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That kept him going for a few more weeks until—everybody put their hands on the table—the Danes banned the Brooklyn Kid. Undaunted, Browne challenged the country's top four international chess masters to a series of matches. They all accepted, says Browne, because they could not resist the old surefire Flea-house come-on: "I kept telling everybody I was the best. They kept saying the kid's got a big mouth. And I'd say, oh yeah, prove it."
Browne won all four matches and flew back to the States in the summer of 1968 to plan a new assault. He recalls, "I finally decided that the bloody quickest way I could get ahead was to go down and win the Australian championship." Which he did, taking advantage of the fact that he enjoyed dual citizenship in the U.S. and Australia until age 21. That victory won him a bid to the Asian Zonals in the summer of 1969 in Manila where, after replenishing side trips to Bangkok, Singapore and all the way back to Copenhagen ("I needed the easy money," he says), Browne tied for first and earned his international master title.
Then 20, Browne was beginning to despair that his quest for grandmaster would be realized "too late in life." Like Fischer, who used his winnings on TV's What's My Line in 1958 to pay the fare to the international match that at 15 made him the youngest grandmaster ever, Browne needed a nice timely act of providence.
He got it at 5:31 p.m. Thursday, Oct. 9, 1969. That was the moment the phone call from Puerto Rico got through to Browne in Manhattan. It was a friend who told him that they needed someone to fill in for a grandmaster who had dropped out of a major tournament that was opening the next day in San Juan, and if he hurried....
The last flight to San Juan was at 7 p.m. from Kennedy International, which at rush hour was about as accessible as Bangkok. But through a succession of small miracles, including a cabbie who proved to be the A. J. Foyt of the Manhattan fleet, Browne not only made the plane but tied for second in the tournament behind world champion Spassky.
"I had Spassky dead beaten," says Browne, "but he escaped with a draw. Even so, I made him work so hard that he couldn't eat his supper that night." And Browne did not have to eat any more hard-boiled eggs; his brilliant performance in San Juan earned him the grandmaster mantle and, he says, "From then on I was off to all the big tournaments."
Among Browne's many victories since, the sweetest occurred in 1974 when, like the mail boy who returns to buy the company, he triumphed at Wijk ann Zee, the scene of his first snubbing. In fact, his overall performance that year qualified him as one of the world's top 10 players, a distinction that no other U.S. player except Fischer and Robert Byrne has achieved since the International Association of the Chess Press began publishing the list in 1968. And this summer he was in contention until the last round in a tournament in Milan that featured a dozen of the world's top players, including world champion Karpov, with whom he drew. "He is certainly a great player," Browne says, "well prepared, but he invents little during a match. If I'd had the help he did in coming up I'd be better than he is. I mean, the Russians take their chess bloody seriously."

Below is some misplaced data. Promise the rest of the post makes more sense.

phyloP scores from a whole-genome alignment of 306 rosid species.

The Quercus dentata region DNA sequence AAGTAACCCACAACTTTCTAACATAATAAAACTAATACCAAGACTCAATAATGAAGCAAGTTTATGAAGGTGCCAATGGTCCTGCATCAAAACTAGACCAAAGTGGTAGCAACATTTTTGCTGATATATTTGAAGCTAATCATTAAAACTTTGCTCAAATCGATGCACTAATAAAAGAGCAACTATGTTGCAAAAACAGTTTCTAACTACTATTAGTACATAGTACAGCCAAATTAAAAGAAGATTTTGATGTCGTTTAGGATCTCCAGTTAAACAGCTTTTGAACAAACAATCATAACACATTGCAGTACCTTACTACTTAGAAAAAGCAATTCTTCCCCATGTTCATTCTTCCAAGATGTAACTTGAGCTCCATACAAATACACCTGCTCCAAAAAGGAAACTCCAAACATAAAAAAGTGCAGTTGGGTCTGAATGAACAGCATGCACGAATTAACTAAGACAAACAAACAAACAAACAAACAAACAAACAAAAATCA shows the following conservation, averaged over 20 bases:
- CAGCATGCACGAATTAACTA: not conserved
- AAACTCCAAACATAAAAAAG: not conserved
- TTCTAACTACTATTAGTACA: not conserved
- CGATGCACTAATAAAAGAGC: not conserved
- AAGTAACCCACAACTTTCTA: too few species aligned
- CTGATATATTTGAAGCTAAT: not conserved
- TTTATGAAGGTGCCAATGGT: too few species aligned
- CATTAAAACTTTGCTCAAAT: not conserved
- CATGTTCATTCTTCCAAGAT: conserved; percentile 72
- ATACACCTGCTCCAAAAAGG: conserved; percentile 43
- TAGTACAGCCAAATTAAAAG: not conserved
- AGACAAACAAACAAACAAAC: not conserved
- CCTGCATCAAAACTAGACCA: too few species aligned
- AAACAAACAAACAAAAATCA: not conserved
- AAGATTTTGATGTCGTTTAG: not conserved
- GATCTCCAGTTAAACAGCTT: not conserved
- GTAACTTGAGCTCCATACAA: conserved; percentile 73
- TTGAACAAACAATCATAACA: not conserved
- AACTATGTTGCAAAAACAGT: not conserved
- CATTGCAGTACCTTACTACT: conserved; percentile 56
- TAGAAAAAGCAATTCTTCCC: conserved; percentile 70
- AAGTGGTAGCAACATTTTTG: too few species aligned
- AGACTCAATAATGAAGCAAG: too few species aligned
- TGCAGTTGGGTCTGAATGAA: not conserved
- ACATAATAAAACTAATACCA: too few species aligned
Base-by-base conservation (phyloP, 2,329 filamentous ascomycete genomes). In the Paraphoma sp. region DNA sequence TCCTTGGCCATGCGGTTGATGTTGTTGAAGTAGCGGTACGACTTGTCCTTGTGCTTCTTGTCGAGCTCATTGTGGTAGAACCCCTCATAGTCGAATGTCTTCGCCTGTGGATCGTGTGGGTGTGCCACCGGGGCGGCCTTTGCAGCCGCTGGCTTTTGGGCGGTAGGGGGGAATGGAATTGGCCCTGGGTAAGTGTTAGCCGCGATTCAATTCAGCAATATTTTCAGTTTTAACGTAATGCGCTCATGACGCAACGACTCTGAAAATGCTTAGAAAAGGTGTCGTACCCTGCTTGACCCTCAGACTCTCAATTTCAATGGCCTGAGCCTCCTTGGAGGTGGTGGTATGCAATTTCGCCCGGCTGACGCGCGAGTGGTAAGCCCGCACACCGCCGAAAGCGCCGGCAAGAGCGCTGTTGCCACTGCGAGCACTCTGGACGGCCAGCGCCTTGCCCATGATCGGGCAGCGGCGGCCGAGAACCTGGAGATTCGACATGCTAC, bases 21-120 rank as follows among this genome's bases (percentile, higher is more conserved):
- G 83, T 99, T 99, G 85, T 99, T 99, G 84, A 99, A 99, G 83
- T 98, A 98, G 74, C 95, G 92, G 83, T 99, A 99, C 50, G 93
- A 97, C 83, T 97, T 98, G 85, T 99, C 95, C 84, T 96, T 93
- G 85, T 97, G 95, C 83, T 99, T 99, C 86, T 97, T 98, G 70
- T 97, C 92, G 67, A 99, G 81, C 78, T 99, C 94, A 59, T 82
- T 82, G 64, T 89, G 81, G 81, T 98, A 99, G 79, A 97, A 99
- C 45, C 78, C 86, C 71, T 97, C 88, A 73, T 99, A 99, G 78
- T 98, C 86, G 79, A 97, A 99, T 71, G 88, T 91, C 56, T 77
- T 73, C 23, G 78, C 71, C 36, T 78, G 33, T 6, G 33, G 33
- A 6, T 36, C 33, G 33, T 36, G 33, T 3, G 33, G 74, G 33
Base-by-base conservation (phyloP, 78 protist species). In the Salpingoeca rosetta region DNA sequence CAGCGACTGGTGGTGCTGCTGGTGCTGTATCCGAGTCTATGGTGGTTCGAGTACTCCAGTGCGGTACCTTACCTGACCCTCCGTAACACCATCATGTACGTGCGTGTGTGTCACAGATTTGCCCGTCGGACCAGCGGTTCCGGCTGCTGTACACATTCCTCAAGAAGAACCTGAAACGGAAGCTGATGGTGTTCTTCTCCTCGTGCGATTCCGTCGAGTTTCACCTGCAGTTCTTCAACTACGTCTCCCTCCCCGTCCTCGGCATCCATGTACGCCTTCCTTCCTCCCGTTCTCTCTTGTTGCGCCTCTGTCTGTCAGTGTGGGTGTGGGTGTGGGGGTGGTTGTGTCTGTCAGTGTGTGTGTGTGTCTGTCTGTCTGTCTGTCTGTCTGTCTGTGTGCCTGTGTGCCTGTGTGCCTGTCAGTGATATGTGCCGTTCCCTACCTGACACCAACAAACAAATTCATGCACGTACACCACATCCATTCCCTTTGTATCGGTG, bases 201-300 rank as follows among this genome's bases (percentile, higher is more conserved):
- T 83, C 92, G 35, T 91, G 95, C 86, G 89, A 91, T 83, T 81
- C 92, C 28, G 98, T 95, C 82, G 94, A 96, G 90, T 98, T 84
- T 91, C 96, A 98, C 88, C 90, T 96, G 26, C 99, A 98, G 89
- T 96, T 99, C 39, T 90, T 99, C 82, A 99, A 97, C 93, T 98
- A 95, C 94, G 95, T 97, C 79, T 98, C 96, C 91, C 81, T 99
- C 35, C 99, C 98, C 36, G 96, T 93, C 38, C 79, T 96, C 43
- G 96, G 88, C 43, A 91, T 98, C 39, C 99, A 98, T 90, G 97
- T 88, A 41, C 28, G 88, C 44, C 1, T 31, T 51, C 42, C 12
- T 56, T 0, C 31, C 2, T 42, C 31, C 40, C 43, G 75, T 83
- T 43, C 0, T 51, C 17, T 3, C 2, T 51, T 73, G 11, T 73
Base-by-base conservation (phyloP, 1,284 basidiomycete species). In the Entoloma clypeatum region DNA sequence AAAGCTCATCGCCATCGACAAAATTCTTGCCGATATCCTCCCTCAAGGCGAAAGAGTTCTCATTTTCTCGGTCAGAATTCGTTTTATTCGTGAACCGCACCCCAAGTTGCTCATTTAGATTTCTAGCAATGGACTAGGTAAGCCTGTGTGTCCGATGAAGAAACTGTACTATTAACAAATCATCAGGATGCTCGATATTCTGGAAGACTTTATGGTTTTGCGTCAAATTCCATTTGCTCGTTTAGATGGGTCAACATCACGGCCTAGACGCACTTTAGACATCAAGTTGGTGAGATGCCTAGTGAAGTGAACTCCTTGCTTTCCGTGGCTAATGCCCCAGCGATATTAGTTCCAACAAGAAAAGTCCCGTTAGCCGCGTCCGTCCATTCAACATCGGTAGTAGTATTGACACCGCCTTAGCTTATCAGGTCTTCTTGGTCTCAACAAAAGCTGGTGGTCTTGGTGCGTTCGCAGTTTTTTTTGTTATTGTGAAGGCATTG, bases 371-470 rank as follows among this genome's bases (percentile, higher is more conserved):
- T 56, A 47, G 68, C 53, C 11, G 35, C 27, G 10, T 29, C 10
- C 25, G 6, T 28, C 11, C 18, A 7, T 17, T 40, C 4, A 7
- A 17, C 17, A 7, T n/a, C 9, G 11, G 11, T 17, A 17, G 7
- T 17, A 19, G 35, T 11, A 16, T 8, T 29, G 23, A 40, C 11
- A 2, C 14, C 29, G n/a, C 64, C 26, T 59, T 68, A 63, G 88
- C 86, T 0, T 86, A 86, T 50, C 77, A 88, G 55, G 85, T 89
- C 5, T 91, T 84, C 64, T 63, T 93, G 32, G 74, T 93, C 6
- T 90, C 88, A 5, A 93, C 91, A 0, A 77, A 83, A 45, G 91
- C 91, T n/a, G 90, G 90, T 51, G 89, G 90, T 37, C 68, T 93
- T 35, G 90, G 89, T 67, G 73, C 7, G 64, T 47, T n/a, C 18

For Browne, however, the most memorable encounter occurred in 1972 in Mar del Plata, Argentina, where he lost a tournament and won Racquel. They were married in New York a year later on March 9, Fischer's birthday, and celebrated by flying to Las Vegas where Walter won the National Open. "From here on out," he decreed, "Las Vegas is my tournament." And his kind of town; last year he scouted the casinos without great success, but he vows, "Next time I hit Vegas I'm going to destroy 'em at blackjack. I know the system but I gotta make a lot fast and move out before they bar me. I could go back in a wig but they don't take kindly to that. They break knuckles, you know."
It may be the altitude, but Browne is given to a lot of adventurous talk when he is securely perched in his Berkeley aerie. He and Racquel share their house with her 16-year-old son by a previous marriage, a Hawaiian Siamese cat named Lonnie Huani Browne and a huge blowup of Walter glowering over the fireplace. There is also an equally outsized portrait of Freud in the game room, but it is placed in a dark corner, slightly crumpled, like an inferiority complex. "Shawn, he break my Freud when he ees moving eet," Racquel explains. "Sorry," says Walter, "it was a Freudian slip."
Relaxed, smiling easily away from the board, Walter is a doting host. Racquel a gourmet cook. Whenever he feels the need to escape chess, Browne dials the letters JAG PROW on the telephone. That is Lester Schonbrun's line, and what better way to while away a California afternoon than by matching tiles with the self-described U.S. Scrabble champion? For a slight token wager, of course.